"We are aware of the Bluebox Security Report and are working closely with ToyTalk to ensure the safety and security of Hello Barbie," said Mattel spokesperson Michelle Chidoni in an emailed statement.
Martin Reddy, co-founder and chief technology officer of ToyTalk — the company behind the voice features in Hello Barbie — told The Washington Post that the company has been working with Bluebox and has “already fixed many of the issues they raised.” The researchers say that they informed ToyTalk about the issues in mid-November and that the company was very responsive.
But the news comes on the heels of a major breach at VTech, a Hong Kong-based seller of toys for toddlers and young children, which exposed profiles on more than 6 million children around the world. And Hello Barbie's security issues are yet another sign that Internet-connected devices are making their way into children's hands with problems that leave privacy at risk.
“It's really important that if you want to use these connected toys, no matter if it's a doll or a tablet, you be really careful about what information is being sent to and from the servers, and how it's secured," said Andrew Blaich, lead security analyst at Bluebox. “Once data is out of your control, that's it — there's no taking it back, essentially.”
Consumer advocates raised alarm bells about Hello Barbie before the security flaws were uncovered. In fact, even before Hello Barbie was released, they circulated a petition that called the doll “creepy.”
But the researchers say that they discovered that the app contained a number of security problems, including that digital certificates, which are supposed to confirm the legitimacy of the connection between the doll and the app, used a “hardcoded” password. Every app used the same password as part of this verification process — so if an attacker figured out that password, he or she could create a fraudulent app that could potentially steal data, including audio recordings, that passed between the doll and ToyTalk's servers.
And during the setup process, the researchers say the app would connect the phone to any unsecured WiFi network with the word “Barbie” in its name. That would make it easy for an attacker to create a Barbie-labeled WiFi hub to steal data.
“It's important to note that this attack is only possible during the few minutes that a user takes to connect the doll to their WiFi network and, even after circumventing this feature, the attacker gains no access [to] WiFi passwords, no access to child audio data, and cannot change what the doll says,” ToyTalk's Reddy said.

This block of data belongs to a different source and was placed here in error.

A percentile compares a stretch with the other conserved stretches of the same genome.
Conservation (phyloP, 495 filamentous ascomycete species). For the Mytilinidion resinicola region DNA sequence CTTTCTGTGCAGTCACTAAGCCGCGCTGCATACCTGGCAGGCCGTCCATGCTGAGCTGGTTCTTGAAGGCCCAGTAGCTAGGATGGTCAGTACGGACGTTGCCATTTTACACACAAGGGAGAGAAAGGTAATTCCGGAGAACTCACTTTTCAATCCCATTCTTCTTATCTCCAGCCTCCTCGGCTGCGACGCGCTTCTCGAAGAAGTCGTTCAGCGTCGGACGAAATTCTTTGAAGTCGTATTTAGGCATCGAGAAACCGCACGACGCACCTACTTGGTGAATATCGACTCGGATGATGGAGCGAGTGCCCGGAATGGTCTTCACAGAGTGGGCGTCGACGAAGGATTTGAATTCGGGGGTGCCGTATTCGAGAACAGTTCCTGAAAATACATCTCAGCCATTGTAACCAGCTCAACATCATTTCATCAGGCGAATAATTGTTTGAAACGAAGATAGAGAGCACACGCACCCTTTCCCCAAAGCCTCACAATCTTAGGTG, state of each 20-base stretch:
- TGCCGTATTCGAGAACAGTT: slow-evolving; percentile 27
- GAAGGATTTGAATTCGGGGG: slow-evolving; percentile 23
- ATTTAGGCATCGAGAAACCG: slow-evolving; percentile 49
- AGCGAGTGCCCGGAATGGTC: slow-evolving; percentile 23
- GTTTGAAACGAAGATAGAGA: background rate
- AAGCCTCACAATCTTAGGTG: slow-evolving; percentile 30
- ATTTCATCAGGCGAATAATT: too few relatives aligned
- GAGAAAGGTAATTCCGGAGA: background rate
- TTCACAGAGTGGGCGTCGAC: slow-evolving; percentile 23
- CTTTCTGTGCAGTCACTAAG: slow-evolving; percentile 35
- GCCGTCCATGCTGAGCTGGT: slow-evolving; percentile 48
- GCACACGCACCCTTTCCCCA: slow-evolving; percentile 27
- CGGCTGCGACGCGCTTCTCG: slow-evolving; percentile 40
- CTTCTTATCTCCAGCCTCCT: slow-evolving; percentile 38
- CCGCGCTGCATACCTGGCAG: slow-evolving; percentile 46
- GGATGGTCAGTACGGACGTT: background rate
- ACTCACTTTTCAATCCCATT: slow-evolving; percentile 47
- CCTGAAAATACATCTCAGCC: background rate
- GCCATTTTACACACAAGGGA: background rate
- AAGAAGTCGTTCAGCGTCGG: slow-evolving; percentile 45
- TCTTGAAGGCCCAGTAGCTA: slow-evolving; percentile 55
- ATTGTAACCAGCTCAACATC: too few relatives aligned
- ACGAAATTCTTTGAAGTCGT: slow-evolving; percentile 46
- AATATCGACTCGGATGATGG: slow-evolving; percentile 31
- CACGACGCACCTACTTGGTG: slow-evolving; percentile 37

The researchers also say that the secure connection between the doll and the server was vulnerable to a highly publicized attack disclosed last year. Known as POODLE, it allows an attacker to trick servers to use a weak form of encryption one could easily crack after intercepting the data, Hay said. The company has now fixed this problem, Reddy said.
Mattel and ToyTalk have both gone to great lengths to assure customers that they take privacy and seriously. ToyTalk has even started a “bug bounty” program that rewards independent researchers who come forward with problems they've found and work with the company to fix them.
However, even with that caveat, experts say the doll's security problems may open the companies up to action from the Federal Trade Commission, which cracks down on when companies violate their privacy promises, because consumers probably expect that reasonable measures include protecting against well-known security flaws such as POODLE. The agency also has special powers to go after companies that fail to adequately protect the personal information of children 12 and under — including voice recordings — under the Children's Online Privacy Protection Act.
The FTC declined to comment specifically on the Hello Barbie incident because it neither confirms nor denies potential investigations. But David Vladeck, a former director of the FTC's Bureau of Consumer Protection and a professor at the Georgetown University Law Center, said the issue is probably on the commission's radar.
“It has always taken its responsibility to protect children very seriously,” he said. “This is very much in the core of what the FTC is concerned about, and I assume they are taking a very hard look this.”
Correction: An earlier version of this story misspelled the last name of the Bluebox researcher, he is Andrew Blaich, not Bleich. We regret the error.